Often feeling like they have the best of intentions, American Christians can tend to hold beliefs and engage in practices that keep immigrants feeling like “perpetual guests” who are inherently “less than” and whose only path toward acceptance and approval is full assimilation to their host culture’s norms.
Enter Karen Gonzalez, who immigrated to the US as a young person and learned early to become as much like white people as possible. She is humbly honest about the fact that she was good at being like white people in fact, and for a long time she tried to distance herself from her own cultural background, only publicly presenting the aspects of herself that the dominant culture prized.
Later in life, however, she began to question many things, including the narrative of the superiority of white norms, European-centric beauty standards, donor-centered storytelling about the poor in other countries, and more. Searching for answers while holding fast to Jesus and the Bible as a guide, Gonzalez has emerged as a clarion voice questioning the status who and urging believers to consider listening to previously “missing voices” from marginalized brothers and sisters in Christ.
Gonzalez describes a moment when she realized that the majority of voices that had discipled her had been white men such as John Piper and Bill Hybels. Without rejecting these influences on her life, Gonzalez began to explore—and encourages all believers to explore—the idea that we should be willing to learn from people who are not part of the dominant culture. This is crucial mindset for welcomers to adopt if they hope to form mutual, reciprocal cross-cultural friendships.
I was struck by Gonzalez’s fresh take on assimilation. She reminds readers that early European immigrants to North America named their settlements things like New England, New France, and Little Italy. Rather than wanting to leave everything behind, they wanted to hold on to what was good about their cultures and express and practice those good things in a more conducive environment. This was not done out of rejection of the host culture but of love for their motherland.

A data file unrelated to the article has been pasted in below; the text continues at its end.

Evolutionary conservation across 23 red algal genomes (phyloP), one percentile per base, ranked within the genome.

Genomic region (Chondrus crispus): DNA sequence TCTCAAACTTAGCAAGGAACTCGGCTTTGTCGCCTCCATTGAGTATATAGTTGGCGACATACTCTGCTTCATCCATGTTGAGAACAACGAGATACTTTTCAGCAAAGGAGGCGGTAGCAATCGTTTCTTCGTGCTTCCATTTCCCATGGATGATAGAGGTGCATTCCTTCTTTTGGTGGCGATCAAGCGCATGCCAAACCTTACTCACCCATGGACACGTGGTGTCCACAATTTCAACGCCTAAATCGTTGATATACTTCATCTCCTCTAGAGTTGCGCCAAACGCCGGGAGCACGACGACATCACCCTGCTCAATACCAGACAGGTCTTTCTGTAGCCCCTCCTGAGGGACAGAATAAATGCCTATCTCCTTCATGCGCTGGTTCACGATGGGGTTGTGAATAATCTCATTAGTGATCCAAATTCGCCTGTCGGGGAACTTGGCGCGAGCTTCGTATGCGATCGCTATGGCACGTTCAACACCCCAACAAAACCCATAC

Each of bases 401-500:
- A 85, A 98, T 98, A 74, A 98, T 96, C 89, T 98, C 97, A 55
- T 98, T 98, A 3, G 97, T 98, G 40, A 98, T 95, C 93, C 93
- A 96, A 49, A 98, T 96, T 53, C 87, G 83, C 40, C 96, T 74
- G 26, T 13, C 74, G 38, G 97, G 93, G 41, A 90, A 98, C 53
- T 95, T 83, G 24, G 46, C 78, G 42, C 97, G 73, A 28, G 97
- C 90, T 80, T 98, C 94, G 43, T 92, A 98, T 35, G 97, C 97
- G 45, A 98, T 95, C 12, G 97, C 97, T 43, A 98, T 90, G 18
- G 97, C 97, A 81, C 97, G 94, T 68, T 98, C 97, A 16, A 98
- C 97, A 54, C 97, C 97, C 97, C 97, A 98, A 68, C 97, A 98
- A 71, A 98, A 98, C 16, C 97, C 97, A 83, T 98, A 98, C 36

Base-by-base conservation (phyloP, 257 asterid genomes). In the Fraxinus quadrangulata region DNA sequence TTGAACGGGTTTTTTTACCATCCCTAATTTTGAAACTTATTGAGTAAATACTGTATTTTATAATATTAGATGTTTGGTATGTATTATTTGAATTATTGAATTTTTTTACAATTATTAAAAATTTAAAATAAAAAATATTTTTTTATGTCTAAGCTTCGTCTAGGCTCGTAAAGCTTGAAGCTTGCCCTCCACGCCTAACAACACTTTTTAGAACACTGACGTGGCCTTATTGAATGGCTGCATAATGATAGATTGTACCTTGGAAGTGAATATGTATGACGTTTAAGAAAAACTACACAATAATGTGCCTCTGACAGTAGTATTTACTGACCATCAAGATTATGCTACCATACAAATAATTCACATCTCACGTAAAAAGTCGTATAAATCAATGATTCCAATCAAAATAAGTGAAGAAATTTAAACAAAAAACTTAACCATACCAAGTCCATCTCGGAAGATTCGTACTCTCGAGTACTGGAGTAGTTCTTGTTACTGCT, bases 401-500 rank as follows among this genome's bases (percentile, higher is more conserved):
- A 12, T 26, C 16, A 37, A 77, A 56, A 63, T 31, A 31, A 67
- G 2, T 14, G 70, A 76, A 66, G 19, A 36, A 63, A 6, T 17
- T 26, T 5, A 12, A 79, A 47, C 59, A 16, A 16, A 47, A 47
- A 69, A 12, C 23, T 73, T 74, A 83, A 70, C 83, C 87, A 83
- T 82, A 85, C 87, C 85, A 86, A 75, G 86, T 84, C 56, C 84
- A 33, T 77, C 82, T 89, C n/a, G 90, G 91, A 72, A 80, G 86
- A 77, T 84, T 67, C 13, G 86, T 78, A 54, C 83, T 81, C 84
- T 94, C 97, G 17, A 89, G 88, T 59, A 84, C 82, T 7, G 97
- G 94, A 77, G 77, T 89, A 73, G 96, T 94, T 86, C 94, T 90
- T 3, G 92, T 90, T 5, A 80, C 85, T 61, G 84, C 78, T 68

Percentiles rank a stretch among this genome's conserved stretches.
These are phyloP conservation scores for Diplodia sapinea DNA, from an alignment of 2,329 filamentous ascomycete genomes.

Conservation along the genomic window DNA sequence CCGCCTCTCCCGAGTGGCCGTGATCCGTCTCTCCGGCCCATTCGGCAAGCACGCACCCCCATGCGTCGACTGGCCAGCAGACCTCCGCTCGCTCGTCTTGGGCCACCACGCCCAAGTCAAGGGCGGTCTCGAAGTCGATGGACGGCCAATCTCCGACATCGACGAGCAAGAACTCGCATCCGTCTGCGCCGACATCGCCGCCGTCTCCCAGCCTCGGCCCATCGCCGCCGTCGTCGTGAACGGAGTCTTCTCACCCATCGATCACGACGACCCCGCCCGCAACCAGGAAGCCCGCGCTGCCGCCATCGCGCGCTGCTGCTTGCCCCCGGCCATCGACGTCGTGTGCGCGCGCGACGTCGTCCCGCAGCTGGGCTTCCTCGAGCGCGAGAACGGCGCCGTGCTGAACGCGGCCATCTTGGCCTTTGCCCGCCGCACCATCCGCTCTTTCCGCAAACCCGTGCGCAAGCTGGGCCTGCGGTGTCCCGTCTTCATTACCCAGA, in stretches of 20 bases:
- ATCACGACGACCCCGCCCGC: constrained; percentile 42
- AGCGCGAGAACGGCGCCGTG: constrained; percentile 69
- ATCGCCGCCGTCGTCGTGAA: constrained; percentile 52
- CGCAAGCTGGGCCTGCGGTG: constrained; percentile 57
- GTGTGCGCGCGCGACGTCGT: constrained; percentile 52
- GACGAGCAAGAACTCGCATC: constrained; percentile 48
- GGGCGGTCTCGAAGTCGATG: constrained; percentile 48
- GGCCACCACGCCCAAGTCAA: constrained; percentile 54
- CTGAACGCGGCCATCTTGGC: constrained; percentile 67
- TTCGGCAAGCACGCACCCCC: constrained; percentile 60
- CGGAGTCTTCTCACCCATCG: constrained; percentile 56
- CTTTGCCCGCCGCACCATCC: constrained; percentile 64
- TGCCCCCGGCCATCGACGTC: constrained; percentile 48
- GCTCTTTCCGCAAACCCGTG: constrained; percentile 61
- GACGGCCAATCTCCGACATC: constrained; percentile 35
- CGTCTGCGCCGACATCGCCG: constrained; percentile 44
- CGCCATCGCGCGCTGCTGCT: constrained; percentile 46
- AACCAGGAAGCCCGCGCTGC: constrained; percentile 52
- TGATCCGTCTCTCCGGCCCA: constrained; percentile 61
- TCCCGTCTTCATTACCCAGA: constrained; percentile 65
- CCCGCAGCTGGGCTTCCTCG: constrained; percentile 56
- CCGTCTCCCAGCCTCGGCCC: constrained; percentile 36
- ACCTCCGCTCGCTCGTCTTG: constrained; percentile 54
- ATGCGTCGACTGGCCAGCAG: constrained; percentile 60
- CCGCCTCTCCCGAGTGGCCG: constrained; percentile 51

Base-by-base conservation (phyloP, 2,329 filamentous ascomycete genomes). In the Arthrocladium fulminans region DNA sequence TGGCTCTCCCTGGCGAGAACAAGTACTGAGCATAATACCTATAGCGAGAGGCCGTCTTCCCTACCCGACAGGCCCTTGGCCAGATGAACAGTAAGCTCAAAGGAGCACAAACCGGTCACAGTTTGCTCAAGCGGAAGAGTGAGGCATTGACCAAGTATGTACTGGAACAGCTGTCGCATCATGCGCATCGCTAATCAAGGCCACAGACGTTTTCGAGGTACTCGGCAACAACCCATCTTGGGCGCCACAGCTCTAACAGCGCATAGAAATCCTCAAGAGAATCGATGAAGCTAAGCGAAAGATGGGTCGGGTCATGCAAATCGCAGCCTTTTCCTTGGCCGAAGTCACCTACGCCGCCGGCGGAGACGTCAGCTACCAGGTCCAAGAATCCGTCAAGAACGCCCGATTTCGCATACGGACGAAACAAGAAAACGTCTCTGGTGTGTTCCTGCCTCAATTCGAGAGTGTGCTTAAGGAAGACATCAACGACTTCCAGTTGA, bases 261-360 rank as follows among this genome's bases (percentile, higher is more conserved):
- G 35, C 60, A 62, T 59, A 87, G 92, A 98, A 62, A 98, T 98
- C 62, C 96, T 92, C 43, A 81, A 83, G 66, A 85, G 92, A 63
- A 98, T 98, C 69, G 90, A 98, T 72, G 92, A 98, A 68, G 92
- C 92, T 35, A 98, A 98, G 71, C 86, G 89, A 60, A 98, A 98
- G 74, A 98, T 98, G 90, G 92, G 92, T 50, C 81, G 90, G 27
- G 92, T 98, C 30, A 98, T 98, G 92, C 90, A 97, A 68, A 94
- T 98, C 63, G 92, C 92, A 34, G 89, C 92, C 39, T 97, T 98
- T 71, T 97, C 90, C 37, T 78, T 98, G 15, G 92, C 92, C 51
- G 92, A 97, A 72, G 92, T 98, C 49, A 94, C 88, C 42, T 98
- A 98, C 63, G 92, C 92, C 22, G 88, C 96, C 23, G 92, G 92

I’ve seen this in my own life as I’ve adjusted to life in Ethiopia—there are some aspects of Ethiopian culture that I love and have welcomed into my own lifestyle, some I have adopted out of necessity due to the fact that I live here, and some I have been unwilling and in cases unable to adopt because of my circumstances and background. I think these dynamics are at play in more than just myself. It’s a complex process to adjust to a new place, and every immigrant will go about it in a different way with a different timeline, and there is no end result—life, including life in a new land, is a process.
While some immigrants may seem to assimilate, Gonzalez brings out the fact that they often have simply learned to hide aspects of themselves that are different than the host culture and emphasize those areas where have managed to make themselves fit in. Rather than requiring that newcomers act as “good immigrants” that fit a stereotype we have of seamless assimilators, Gonzalez casts a vision for welcoming immigrants as full, complex image bearers who can be their whole selves in this new setting and change in the ways they can and that they choose as time goes on.
You may find yourself disturbed by Gonzalez’s questions and assertions, and I encourage you to sit with the disturbance. You may end up disagreeing with some of her ideas (I did), and you also may find your paradigm being shifted in helpful ways by some of her other ideas (I did, also). I appreciate Gonzalez’s voice and hope that many other books will be written by people with similar backgrounds, so that we as welcomers can not simply spend our time learning about immigrants, but spend even more time learning with and from them as we seek to understand and come alongside them as they adjust to life in a foreign land.
I appreciate Gonzalez’s thoughtful incorporation of biblical stories throughout the book, as well as the beautiful prayers at the end of each chapter, which do not feel “tacked-on” but instead get to the heart of the subject of each chapter in an impactful way. I also appreciate her unique outsider-insider voice—the voice of an immigrant but also the voice of someone who tried to assimilate for a long time (and did it quite “well” in a sense) but eventually realized the impossibility and inadvisability of doing so.
I am grateful to be able to recommend a growing list of books which bring to light the reality that immigrants can and should be welcomed to the table, not as beggars to be pitied but as full participants in the kingdom and kindom (family—read chapter 10 of the book to find out more about the idea of “kindom”) of God with unique insights to share and contributions to make. I’m grateful that Gonzalez made the effort to share her own insights and make her own contribution through this book.